The standard 52 card deck is used for playing this game and the setup and deal is similar to standard Go fish, with each player receiving a hand of five cards. This game is usually played by 2 to 8 players. The remainder of the deck is then set in the middle of the table. Five additional cards are then taken from the stock and placed face up in the center of the table, around the stock.

The player to the immediate left of the dealer takes the first turn. The object of play is to capture the face up cards from the center layout which will be worth points at the end of the hand. On his turn a player attempts to select a card from his hand which one or more of the face up cards on the table can exactly sum to. The player may capture each card or set of cards that forms this sum. The following chart shows the numerical value of the cards for purposes of summing as well as that cards scoring value after a capture (detailed below):

Card DenominationValue Used in SummingScoring Value
2 to 10Value Marked on Card10
Chinese Go Fish Layout
In this example layout for the game Chinese Go Fishing, the player could capture three cards in playing his nine; The five of Diamonds, four of Hearts and nine of Spades.
For example, a player might have a 9 in his hand. With this card, he could capture a 4 and 5, another 9, a seven and 2 and any other combination of cards which would sum to 9. After making a capture, the player takes all the captured cards from the table and places them in a pile of his captured cards. He also adds the card he used to make the capture to the same pile. If a player is unable to (or elects not) to make a capture on their turn, he must simply select any card from their hand and add it to the center layout. To complete a players turn, they would draw one card from the stock to restore their hand to five cards. If before a players turn, there is less than five cards in the center layout, they may turn enough cards from the stock to ensure there are five face up cards in the layout. When the stock is exhausted, the play continues, however players do not draw a card at the end of their turn and, similarly, the face up layout may end up with fewer than five cards.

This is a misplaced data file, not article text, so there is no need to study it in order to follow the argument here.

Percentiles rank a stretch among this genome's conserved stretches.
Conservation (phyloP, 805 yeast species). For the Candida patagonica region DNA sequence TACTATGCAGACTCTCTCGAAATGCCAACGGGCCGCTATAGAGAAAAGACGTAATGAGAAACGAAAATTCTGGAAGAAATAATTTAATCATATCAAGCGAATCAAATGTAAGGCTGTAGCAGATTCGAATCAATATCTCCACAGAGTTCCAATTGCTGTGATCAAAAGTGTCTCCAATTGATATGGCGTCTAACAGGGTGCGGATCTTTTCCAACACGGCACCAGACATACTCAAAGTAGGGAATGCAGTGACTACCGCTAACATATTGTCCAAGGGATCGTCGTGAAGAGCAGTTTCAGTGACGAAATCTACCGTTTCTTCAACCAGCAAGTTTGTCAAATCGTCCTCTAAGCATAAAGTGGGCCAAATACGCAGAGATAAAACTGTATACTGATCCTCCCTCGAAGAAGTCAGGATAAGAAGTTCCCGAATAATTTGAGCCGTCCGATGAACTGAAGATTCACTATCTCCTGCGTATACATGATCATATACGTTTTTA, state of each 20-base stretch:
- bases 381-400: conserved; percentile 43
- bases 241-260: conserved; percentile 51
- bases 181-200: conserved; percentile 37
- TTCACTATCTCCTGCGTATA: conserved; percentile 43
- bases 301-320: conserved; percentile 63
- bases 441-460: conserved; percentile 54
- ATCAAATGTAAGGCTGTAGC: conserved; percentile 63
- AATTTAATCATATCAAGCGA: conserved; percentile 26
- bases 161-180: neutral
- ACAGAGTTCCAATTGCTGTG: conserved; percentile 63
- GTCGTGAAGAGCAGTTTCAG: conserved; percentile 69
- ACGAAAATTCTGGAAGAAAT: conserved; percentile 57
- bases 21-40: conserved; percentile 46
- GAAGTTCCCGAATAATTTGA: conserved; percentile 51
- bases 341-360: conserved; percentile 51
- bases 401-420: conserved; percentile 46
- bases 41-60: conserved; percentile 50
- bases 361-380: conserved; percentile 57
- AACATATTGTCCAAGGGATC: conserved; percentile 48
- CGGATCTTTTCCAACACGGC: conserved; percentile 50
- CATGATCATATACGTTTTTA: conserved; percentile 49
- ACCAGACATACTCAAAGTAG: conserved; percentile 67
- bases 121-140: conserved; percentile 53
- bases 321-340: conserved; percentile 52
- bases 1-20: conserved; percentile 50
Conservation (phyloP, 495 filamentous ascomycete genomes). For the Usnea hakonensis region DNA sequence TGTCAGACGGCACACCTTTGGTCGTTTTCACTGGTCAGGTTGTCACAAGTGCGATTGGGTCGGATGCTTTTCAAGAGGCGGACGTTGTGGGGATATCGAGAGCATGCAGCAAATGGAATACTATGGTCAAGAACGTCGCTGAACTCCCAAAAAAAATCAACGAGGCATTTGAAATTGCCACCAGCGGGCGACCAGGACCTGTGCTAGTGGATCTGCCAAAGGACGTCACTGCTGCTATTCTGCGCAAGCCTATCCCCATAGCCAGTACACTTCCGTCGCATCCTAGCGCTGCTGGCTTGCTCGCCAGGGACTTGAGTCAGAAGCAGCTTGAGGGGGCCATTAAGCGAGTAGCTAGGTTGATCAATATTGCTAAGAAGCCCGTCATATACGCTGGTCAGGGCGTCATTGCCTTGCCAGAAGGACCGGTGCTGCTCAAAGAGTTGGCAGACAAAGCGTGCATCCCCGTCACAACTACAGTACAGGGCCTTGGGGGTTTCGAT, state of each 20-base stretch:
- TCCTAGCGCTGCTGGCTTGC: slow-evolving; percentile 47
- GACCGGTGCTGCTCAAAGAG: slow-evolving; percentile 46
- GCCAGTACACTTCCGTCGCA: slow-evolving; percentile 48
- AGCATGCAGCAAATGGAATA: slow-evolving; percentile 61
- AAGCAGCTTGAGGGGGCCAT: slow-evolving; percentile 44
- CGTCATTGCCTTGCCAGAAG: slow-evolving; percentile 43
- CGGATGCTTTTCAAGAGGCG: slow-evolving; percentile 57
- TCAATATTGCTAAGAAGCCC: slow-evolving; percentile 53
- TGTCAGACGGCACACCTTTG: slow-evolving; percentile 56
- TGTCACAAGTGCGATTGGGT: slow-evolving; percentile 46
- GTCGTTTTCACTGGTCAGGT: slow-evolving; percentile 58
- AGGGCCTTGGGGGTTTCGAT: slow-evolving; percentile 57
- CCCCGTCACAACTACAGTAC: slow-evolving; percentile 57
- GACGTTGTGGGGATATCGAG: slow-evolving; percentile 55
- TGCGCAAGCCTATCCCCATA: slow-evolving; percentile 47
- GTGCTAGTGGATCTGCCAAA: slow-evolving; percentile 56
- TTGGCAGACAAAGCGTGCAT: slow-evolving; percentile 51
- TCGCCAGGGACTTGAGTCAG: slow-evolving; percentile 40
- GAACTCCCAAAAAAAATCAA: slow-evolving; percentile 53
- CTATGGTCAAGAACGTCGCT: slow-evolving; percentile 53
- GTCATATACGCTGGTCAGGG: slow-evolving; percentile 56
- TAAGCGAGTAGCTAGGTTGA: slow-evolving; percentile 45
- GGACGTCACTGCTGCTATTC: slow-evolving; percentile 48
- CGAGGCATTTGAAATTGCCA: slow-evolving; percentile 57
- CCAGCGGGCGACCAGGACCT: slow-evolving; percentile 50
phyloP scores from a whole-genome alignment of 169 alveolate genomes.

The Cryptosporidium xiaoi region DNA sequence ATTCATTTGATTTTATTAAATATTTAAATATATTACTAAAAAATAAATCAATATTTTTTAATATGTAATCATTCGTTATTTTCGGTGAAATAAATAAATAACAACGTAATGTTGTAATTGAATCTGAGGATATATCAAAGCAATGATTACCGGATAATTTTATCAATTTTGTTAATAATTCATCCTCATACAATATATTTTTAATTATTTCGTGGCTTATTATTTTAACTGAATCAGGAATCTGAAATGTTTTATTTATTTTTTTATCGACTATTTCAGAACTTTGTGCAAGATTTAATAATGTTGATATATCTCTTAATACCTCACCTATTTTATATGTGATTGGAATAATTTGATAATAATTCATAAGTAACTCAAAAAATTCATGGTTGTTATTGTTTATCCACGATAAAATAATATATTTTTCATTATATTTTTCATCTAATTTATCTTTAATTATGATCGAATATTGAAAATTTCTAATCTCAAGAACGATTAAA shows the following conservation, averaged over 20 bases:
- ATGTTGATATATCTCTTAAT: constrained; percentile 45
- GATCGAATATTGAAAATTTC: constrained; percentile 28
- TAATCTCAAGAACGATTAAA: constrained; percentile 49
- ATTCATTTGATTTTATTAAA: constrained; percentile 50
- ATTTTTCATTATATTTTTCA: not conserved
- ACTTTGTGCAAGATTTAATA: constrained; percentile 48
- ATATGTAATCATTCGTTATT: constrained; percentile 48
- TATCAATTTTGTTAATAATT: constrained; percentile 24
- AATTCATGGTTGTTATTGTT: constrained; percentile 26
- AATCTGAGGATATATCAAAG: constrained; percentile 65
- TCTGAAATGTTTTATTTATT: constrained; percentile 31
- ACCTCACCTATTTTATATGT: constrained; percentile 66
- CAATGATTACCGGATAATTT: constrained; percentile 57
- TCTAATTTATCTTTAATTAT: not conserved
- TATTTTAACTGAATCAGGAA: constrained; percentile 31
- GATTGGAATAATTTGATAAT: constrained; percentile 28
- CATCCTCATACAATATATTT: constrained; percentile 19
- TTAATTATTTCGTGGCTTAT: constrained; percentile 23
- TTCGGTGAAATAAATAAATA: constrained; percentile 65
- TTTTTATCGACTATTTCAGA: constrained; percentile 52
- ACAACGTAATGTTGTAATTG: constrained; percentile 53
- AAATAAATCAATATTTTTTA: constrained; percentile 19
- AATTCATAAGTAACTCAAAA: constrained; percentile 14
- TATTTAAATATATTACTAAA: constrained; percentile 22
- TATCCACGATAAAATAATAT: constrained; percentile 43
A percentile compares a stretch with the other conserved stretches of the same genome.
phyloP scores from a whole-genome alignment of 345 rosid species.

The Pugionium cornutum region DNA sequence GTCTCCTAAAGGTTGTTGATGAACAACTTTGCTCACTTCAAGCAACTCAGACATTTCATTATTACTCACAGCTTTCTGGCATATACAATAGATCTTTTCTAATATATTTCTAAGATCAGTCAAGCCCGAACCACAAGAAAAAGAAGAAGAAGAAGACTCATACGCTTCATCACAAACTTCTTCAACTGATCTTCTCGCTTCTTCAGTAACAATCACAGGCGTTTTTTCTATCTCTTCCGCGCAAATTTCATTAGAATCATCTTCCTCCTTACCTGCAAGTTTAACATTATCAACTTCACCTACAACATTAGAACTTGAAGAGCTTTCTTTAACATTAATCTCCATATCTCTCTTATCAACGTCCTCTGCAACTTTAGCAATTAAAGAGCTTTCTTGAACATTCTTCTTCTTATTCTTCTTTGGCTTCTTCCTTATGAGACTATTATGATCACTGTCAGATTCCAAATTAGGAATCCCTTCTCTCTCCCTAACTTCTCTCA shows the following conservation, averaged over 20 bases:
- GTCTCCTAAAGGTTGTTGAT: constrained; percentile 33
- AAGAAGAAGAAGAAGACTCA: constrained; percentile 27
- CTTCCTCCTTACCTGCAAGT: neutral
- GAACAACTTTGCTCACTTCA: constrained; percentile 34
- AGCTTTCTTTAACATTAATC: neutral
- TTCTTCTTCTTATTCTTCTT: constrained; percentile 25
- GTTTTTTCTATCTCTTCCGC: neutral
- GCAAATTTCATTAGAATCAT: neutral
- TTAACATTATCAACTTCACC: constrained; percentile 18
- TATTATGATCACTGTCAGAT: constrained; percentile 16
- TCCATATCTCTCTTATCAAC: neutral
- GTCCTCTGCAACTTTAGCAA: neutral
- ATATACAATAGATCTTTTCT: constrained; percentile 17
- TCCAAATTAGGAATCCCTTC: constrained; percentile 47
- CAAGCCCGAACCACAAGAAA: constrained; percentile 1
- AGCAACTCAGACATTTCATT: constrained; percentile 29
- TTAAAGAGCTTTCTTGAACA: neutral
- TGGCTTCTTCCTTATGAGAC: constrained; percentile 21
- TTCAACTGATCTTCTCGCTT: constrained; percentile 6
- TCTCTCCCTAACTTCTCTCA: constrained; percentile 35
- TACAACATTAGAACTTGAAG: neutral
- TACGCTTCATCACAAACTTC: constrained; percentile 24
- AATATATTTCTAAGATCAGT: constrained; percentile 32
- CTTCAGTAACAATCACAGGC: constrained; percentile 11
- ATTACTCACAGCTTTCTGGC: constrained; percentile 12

The game ends when the stock is exhausted, and all players have played the last card from their hands. The players then add up the scores (as per the chart above) for all cards they have managed to capture during the hand and the player with the highest total is declared the winner. If two or more players tie for the highest score, the game is a tie.

Red Frog, Black Frog: Red Frog, Black Frog (also called Gob Dum, Gob Dang) is a variant of Chinese Ten that is played in Thailand. It is played identically to Chinese Ten with the only difference being in the scoring. The following shows the complete scoring list to be used when playing Red Frog, Black Frog:
Captured CardScoring Value
2, 3, 4, 5, 6, 7, 8, 9 of Spades (♠) or Clubs (♣)Value Marked on Card
10, Jack, Queen, King of Spades (♠) or Clubs (♣)10
Ace of Spades (♠)50
Ace of Clubs (♣)0
All other cards are worth 0 points.

Play Red: Play Red (also called Main Merah in Chinese) is another variant of Chinese Ten. Play Red is designed to be played by two or three players using one standard 52 card deck.

This game is played identically to Chinese Ten with the following differences: In all other aspects, Play Red is played identically to Chinese Ten.

Chinese Ten - Simplified Scoring: Some players prefer to update the scoring in Chinese Ten such that each card captured has a scoring value. This variant is commonly played in the Western Hemisphere. The following chart shows the updated scoring:
Captured CardScoring Value
2, 3, 4, 5, 6, 7, 8 or 9 of any suit10
10, Jack, Queen or King of any suit (Called a Royal Capture)20
Any Ace15
This variation also makes several changes to the basic gameplay as follows: In all other aspects this variant is played identically to standard Chinese Ten.